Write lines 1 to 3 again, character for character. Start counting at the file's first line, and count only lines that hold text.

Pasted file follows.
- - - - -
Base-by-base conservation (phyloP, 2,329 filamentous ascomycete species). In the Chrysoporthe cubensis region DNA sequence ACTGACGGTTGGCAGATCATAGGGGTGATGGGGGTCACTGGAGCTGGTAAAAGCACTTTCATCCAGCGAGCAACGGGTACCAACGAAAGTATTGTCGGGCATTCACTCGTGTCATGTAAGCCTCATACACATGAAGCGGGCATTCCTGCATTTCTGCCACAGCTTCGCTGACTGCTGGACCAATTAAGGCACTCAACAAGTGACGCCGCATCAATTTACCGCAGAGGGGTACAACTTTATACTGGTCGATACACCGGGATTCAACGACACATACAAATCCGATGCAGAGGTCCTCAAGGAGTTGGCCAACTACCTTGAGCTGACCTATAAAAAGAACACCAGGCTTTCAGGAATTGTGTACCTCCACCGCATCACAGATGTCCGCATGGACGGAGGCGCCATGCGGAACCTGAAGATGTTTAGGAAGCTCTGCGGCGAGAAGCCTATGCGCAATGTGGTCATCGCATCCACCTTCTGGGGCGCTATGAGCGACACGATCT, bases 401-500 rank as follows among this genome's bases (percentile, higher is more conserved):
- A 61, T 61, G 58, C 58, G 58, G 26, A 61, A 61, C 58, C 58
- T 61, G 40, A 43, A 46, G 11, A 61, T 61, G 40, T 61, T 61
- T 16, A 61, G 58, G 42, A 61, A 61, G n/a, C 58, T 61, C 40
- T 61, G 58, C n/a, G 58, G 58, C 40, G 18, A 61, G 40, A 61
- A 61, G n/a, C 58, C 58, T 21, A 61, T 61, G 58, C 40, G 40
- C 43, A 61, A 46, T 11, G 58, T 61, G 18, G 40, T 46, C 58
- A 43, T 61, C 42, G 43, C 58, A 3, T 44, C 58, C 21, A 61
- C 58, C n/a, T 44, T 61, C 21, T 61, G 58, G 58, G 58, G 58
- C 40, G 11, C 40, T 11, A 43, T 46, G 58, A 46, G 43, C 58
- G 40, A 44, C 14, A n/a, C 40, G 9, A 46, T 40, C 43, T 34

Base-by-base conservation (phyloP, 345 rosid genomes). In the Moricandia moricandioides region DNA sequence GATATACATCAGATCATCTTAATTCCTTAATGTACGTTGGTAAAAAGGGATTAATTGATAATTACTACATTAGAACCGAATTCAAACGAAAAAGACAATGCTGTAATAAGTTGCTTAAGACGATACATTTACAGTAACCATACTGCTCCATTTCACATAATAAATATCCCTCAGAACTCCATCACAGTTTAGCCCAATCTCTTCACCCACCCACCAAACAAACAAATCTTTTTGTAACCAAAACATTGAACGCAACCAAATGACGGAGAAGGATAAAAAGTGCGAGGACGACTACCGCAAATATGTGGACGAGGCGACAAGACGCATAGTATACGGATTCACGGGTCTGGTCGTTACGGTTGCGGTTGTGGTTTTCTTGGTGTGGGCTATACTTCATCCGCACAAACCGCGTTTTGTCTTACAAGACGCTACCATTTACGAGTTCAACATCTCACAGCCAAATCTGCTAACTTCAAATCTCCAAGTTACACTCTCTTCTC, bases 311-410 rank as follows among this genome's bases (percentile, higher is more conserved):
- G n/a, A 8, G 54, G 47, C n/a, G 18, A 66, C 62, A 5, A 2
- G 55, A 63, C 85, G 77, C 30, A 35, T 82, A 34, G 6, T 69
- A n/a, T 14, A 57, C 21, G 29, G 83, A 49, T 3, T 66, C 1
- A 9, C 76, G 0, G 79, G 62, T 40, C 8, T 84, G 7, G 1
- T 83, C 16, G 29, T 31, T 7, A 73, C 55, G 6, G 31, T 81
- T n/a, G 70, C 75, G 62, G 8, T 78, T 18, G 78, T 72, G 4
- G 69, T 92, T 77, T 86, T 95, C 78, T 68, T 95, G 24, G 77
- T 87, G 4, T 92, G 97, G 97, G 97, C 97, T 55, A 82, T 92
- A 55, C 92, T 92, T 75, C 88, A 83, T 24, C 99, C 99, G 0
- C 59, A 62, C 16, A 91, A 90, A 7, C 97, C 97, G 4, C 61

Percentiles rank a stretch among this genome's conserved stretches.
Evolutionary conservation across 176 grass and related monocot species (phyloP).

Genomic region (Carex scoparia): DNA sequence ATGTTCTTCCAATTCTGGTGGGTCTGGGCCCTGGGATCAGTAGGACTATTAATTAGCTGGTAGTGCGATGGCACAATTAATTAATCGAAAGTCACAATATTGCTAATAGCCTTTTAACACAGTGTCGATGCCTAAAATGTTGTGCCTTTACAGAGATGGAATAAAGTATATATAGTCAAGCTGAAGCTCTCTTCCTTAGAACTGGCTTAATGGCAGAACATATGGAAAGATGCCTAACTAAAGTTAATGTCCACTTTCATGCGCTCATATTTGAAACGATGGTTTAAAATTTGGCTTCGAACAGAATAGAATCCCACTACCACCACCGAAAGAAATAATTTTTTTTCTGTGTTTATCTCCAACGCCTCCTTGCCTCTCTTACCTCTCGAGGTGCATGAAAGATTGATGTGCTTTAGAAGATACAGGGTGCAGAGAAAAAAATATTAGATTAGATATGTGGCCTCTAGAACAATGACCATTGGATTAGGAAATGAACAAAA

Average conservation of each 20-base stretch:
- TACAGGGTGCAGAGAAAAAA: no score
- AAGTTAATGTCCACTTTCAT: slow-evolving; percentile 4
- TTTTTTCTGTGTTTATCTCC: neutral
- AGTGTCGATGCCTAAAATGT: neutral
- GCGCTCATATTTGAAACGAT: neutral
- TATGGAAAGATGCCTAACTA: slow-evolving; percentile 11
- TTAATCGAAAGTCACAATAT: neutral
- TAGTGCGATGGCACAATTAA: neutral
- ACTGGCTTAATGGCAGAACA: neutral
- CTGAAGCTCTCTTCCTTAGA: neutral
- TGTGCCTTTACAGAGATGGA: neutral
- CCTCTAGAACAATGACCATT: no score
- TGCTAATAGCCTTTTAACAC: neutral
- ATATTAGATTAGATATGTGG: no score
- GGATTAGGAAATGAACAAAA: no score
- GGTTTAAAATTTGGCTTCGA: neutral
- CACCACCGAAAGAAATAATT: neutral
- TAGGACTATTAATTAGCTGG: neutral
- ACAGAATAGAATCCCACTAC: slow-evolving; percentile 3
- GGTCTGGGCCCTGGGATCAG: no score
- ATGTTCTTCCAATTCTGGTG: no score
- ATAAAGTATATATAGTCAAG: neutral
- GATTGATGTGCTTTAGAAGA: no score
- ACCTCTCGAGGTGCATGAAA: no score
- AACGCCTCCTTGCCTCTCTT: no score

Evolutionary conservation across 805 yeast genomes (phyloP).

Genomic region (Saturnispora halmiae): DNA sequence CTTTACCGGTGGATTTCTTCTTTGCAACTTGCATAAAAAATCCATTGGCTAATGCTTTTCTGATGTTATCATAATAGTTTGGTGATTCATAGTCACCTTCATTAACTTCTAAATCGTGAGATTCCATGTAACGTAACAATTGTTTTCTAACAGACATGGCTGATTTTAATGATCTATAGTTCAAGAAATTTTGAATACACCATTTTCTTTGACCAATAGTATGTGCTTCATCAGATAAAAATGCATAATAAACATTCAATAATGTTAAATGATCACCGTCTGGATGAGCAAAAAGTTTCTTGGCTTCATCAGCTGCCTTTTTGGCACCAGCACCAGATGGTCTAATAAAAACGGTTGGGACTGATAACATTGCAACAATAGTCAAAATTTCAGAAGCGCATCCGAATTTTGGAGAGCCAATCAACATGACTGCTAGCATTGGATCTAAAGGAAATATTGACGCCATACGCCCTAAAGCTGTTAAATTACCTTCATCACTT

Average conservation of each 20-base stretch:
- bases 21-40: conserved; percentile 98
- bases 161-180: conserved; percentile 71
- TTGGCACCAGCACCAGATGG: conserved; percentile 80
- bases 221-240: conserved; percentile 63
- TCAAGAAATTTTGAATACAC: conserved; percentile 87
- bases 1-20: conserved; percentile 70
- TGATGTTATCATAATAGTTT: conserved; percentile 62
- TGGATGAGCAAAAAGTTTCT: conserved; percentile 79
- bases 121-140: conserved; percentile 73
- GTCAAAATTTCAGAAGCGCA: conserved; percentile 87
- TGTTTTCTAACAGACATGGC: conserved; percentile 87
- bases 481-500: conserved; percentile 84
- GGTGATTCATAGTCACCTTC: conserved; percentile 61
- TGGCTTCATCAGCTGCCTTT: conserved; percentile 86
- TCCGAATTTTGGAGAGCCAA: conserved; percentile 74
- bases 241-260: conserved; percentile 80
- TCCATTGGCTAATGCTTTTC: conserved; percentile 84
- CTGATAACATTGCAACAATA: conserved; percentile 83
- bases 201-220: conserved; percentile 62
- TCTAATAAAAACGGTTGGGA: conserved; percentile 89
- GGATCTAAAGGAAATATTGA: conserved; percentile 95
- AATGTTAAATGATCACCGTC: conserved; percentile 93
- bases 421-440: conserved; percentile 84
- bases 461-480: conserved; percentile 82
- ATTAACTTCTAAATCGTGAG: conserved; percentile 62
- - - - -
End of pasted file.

Base-by-base conservation (phyloP, 2,329 filamentous ascomycete species). In the Chrysoporthe cubensis region DNA sequence ACTGACGGTTGGCAGATCATAGGGGTGATGGGGGTCACTGGAGCTGGTAAAAGCACTTTCATCCAGCGAGCAACGGGTACCAACGAAAGTATTGTCGGGCATTCACTCGTGTCATGTAAGCCTCATACACATGAAGCGGGCATTCCTGCATTTCTGCCACAGCTTCGCTGACTGCTGGACCAATTAAGGCACTCAACAAGTGACGCCGCATCAATTTACCGCAGAGGGGTACAACTTTATACTGGTCGATACACCGGGATTCAACGACACATACAAATCCGATGCAGAGGTCCTCAAGGAGTTGGCCAACTACCTTGAGCTGACCTATAAAAAGAACACCAGGCTTTCAGGAATTGTGTACCTCCACCGCATCACAGATGTCCGCATGGACGGAGGCGCCATGCGGAACCTGAAGATGTTTAGGAAGCTCTGCGGCGAGAAGCCTATGCGCAATGTGGTCATCGCATCCACCTTCTGGGGCGCTATGAGCGACACGATCT, bases 401-500 rank as follows among this genome's bases (percentile, higher is more conserved):
- A 61, T 61, G 58, C 58, G 58, G 26, A 61, A 61, C 58, C 58
- T 61, G 40, A 43, A 46, G 11, A 61, T 61, G 40, T 61, T 61